The number-crunching for Nielsen's first set of radio ratings is complete. The analysis brings some good news for radio broadcasters -- and (not coincidentally) Nielsen. As the research giant drums up interest in its new radio ratings service, it's positioned to compete with Arbitron in dozens of midsized markets.
Nielsen's March and April survey of 119,000 consumers, representing 14 million people in 51 markets across the country, contained a couple of pieces of good news for the radio business.
To begin, Nielsen's findings suggest that young adults ages 18-34 are listening to just as much radio as the population at large, clocking an average 21.5 hours per week. Even better, the young, tech-savvy consumers that dominate its cell phone-only sample -- 15% of the total sample -- actually listen to radio more than average, clocking 23 hours per week.
Here, the Nielsen research seems to counter the common assumption that radio -- which for the most part remains a traditional broadcast medium -- is losing the younger adult audience to digital alternatives, like iPods and MP3 players.
Of course, Nielsen was quick to note its own achievements, contrasting them -- implicitly but unmistakably -- with the limitations of Arbitron's ratings service. Foremost, Nielsen claims that its sample in the survey covered 98% of the measured population, including a more representative proportion of cell phone-only households.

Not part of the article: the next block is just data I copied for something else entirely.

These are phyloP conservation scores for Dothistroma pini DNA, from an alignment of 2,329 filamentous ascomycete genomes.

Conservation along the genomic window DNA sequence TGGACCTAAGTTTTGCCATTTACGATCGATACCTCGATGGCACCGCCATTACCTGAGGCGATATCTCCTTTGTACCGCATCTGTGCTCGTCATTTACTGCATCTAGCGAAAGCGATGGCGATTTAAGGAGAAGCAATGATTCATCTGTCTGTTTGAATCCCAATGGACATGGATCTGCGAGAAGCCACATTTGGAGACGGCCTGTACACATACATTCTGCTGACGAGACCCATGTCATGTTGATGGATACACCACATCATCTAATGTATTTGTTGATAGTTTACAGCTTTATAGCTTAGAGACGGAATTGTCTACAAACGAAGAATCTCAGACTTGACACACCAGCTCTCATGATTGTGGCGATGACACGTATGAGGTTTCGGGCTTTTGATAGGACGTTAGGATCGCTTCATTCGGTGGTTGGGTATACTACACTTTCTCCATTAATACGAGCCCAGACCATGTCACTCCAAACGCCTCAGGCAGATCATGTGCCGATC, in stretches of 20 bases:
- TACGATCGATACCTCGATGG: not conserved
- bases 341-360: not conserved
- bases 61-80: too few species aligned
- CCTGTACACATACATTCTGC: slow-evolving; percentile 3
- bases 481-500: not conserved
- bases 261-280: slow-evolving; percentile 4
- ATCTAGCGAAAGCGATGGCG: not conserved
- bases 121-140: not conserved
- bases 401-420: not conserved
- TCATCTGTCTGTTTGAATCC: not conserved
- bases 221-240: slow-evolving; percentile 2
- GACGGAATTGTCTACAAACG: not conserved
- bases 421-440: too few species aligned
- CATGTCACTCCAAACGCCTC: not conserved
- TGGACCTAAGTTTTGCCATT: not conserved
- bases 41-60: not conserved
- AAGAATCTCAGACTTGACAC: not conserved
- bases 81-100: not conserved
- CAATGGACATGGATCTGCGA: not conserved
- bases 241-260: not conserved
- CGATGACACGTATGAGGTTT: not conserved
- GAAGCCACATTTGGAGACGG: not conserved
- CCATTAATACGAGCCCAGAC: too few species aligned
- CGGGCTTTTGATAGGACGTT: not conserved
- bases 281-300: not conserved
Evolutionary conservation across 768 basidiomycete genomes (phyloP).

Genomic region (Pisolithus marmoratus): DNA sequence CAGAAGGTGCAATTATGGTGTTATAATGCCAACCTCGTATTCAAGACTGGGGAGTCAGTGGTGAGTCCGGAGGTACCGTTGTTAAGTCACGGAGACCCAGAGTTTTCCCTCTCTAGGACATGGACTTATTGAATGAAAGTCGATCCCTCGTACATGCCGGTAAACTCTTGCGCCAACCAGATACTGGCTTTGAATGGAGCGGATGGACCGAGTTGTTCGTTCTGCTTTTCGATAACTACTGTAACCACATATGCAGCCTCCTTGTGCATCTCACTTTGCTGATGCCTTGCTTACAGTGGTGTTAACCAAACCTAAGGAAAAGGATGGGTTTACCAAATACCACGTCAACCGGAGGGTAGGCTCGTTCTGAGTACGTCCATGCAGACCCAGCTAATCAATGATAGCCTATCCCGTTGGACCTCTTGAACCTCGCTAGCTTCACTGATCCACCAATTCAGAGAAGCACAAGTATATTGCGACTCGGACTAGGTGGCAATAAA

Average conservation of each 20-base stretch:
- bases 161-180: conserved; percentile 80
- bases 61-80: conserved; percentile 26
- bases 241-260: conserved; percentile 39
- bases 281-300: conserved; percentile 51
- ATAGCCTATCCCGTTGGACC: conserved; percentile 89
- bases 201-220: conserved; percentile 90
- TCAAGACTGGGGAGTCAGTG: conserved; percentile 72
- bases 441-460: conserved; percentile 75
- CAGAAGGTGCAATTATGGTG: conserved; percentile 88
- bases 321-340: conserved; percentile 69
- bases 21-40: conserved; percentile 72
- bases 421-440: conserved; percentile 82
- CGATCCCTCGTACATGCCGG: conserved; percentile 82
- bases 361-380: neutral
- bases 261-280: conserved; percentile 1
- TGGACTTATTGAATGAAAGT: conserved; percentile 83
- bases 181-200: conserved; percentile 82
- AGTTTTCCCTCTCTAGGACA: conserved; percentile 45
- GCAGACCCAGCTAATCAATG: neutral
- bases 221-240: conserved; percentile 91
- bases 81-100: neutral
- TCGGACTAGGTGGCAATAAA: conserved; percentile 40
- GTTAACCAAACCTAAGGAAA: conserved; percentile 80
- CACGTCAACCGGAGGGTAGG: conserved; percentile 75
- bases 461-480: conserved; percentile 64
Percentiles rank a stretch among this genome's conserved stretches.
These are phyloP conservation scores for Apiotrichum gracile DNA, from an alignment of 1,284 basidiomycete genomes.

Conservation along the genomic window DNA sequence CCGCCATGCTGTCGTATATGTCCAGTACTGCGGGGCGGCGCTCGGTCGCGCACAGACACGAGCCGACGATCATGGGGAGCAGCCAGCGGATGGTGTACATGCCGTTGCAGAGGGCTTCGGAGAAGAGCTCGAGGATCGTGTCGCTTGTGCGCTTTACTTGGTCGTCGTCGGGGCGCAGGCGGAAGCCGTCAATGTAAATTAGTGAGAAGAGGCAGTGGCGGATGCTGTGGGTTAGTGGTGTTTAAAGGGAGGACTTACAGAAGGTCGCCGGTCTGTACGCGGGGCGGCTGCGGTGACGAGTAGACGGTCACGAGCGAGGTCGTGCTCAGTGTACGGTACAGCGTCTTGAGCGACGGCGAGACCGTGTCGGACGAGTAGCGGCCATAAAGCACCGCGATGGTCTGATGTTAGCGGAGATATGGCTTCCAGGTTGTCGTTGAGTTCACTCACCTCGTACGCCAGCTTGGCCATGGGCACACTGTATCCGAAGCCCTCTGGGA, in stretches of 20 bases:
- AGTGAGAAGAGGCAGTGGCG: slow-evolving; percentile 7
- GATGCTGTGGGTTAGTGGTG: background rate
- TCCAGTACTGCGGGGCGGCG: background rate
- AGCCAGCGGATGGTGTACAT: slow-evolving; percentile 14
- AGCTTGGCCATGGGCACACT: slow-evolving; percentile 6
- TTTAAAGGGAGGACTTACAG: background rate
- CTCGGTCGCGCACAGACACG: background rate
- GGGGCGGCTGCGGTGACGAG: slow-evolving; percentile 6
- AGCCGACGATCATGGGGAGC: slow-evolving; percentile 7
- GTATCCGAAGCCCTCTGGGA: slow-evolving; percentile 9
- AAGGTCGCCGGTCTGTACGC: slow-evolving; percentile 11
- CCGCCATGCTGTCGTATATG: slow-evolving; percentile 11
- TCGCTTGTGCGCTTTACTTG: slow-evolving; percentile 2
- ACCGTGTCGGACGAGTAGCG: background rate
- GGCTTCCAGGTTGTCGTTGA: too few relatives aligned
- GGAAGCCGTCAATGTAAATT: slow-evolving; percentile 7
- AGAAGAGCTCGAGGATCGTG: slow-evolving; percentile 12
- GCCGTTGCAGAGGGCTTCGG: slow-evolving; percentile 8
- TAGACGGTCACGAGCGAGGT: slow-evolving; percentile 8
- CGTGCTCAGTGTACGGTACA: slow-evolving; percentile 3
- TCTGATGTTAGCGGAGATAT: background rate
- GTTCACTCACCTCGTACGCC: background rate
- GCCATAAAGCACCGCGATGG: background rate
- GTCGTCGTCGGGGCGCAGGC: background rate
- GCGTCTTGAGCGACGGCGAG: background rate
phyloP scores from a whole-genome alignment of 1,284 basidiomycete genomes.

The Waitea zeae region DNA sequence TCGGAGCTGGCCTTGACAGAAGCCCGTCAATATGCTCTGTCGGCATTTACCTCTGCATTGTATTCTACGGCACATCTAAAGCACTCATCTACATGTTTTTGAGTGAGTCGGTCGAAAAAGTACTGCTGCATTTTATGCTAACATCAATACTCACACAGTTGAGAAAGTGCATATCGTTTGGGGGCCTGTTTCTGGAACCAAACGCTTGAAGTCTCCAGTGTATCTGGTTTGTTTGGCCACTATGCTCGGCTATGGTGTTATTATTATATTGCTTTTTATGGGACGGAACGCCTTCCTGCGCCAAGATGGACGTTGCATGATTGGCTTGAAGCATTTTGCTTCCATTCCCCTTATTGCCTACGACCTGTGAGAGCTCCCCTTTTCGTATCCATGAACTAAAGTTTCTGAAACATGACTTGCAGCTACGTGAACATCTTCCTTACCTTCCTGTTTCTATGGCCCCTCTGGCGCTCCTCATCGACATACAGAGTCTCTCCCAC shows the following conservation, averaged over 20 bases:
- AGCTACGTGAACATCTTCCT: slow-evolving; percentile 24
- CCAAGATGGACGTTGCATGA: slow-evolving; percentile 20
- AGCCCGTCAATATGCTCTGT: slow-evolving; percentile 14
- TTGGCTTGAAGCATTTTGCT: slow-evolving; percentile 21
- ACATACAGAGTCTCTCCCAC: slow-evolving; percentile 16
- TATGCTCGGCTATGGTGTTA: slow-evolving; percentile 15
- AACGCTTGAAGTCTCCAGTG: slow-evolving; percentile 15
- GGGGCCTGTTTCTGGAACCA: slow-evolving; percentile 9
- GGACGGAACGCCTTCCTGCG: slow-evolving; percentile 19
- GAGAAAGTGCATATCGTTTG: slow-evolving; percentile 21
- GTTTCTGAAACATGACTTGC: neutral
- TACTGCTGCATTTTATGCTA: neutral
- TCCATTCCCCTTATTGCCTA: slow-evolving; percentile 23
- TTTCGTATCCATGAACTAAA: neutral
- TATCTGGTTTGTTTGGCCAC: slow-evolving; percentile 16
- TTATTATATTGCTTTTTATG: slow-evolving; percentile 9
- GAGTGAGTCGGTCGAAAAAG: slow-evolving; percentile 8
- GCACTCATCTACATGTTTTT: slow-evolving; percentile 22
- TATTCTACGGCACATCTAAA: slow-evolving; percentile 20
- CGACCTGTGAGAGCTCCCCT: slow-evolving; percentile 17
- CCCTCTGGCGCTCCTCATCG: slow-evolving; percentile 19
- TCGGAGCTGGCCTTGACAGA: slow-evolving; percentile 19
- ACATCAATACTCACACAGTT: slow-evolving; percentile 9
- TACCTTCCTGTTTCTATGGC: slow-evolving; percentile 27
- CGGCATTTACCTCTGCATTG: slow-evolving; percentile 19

Over the last year, Nielsen has also been promoting its diary-based radio ratings service for mid-sized markets, claiming its sticker-based diaries deliver more accurate data than Arbitron's diaries, which require panelists to write down what radio stations they listen to.
Arbitron is aware of -- and responding to -- its rival's effort to poach mid-sized radio markets. Like Nielsen, Arbitron is appealing to radio broadcasters in need of good news with positive research findings. It's also touting prospect of new measurement documenting radio's continued vitality.
Last week, Arbitron unveiled a program to create a metric that will gauge consumer "affinity" for both the radio medium in general and for specific radio stations versus their competitors. This promises to aid radio ad sales teams trying to differentiate themselves from competitors. By convincing advertisers that its audience is not simply a commodity, radio can charge more for inventory.